Festival overview

Shermaine Si Ying Ying ” The Girl and her Microscope”

This is a story about a little girl. A little girl, a little dream, in a little world.

A very long time ago there was a Girl, who loved exploring the world around her with every little device she could find around the house. When she was six it was her father’s eyeglasses; when she was sixteen it was her own. And when she was twenty – six, it was one of Ireland’s first microscopes.


This Girl had a dream. She wanted to explore the world around her, with all her magnifying glasses and petri dishes, to the smallest electron and furthest planet. So it was not unusual that when her doting father returned home on that gloomy evening with a microscope for her, one step towards her dream of defining everything around her in language familiar only to her.

Wait a minute. It was unusual. It was so unusual in those days for the Irish gentry to provide their daughters with education – and not just education – the means of learning way beyond domesticity. It was so unusual, that even relatives and acquaintances were unable to comprehend the Girl’s passion for science and learning, notwithstanding her parents’ forgivable lack of an heir.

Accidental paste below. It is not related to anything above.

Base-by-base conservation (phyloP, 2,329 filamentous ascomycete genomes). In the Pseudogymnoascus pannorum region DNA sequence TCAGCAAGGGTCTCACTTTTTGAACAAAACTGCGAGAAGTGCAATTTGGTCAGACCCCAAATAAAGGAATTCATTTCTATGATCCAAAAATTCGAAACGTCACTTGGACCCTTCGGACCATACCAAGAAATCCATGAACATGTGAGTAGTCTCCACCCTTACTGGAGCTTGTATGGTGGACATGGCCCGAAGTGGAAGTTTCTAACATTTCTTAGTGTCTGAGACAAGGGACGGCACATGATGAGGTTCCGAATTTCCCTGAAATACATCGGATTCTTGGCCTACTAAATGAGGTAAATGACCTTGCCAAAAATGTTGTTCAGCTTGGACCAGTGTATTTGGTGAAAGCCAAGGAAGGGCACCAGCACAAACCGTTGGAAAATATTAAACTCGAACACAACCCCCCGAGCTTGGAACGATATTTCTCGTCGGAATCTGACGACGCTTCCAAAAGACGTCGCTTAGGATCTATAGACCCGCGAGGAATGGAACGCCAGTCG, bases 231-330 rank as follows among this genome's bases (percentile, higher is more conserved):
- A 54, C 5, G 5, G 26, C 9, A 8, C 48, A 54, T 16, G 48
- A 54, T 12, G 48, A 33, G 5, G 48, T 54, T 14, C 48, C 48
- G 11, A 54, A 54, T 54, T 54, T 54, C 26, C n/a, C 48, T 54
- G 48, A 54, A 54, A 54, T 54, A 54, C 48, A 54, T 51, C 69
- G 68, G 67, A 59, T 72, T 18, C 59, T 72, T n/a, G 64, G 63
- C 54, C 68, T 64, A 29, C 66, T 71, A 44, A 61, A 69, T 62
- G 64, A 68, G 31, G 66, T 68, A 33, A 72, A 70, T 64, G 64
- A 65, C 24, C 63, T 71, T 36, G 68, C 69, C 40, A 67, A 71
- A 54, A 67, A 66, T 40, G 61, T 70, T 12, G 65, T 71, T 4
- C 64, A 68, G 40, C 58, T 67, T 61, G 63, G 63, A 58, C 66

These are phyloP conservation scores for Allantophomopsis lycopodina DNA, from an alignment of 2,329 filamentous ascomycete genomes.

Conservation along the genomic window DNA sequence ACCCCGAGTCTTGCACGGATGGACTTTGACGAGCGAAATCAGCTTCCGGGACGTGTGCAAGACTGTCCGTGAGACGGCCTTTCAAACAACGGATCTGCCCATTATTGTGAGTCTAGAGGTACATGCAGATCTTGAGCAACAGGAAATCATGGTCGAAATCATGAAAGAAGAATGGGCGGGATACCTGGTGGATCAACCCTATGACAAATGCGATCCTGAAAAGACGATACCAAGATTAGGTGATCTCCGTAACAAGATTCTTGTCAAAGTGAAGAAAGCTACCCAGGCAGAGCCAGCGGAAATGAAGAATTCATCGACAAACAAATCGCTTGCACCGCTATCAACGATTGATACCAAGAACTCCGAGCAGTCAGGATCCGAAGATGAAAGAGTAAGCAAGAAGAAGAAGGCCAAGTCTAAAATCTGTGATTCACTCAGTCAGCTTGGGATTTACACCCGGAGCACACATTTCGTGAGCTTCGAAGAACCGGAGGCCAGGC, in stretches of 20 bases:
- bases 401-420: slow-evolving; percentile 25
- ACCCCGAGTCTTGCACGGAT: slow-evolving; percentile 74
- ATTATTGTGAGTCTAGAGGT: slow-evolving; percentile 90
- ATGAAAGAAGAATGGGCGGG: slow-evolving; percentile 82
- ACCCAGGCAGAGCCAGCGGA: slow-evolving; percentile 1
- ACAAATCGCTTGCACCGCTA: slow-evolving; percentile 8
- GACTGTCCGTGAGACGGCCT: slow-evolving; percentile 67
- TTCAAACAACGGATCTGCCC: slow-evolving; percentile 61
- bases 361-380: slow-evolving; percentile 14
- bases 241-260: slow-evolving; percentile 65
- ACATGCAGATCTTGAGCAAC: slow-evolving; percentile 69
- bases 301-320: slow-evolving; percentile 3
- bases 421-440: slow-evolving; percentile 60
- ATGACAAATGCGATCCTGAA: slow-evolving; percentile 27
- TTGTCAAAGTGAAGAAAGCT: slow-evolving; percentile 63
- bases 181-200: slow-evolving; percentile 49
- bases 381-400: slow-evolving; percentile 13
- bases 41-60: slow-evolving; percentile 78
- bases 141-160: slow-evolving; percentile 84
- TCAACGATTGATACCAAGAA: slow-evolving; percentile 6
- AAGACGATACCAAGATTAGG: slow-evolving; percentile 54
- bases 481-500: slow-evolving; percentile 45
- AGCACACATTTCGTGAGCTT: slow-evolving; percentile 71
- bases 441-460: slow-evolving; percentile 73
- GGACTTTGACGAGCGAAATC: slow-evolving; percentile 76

The Girl was, unlike others in her time, an agent of change. People around her were afraid of her, not just because of her evident inclination towards unladylike subjects, but also because she signified something way beyond their time. Her innocent presence symbolised much more than just a zealous student, but also, of those spreading rumours, of female politicians, of female generals in foreign armies [fighting alongside the men, too!] and capable daughters who ruled their families’ establishments with an iron fist.


Now, the Girl was pioneering the footsteps of women in the alpha male realm of learning and discovering the scientific world. Of men.


In an era where women were considered the inferior sex and bowing their heads to men was expected, the Girl was way ahead of her time. Everything else was second place to the miniature model of life’s building blocks dancing around in the petri dish, or lazily dividing into more baby replicas of themselves.


Now, wasn’t that the only goal in life? Kicking off with an aim to delve into the greatest mysteries of all time, only to find out the simplest things around harboured so many thrilling details for the future? The more the Girl studied into the tiresome yet appealing life just beyond her reach, the more its distance, its floating naturally just ahead of her, the stronger yearning she knew she had to obey.


The story has ended.


The Girl’s dream too. At just thirty – seven, after the founding of a certain element in the Periodic Table, and the discovery of certain exhibits of the Atomic Particle Theory, the Girl was found shot, outside her house one evening.


Women in science.


Is it that har



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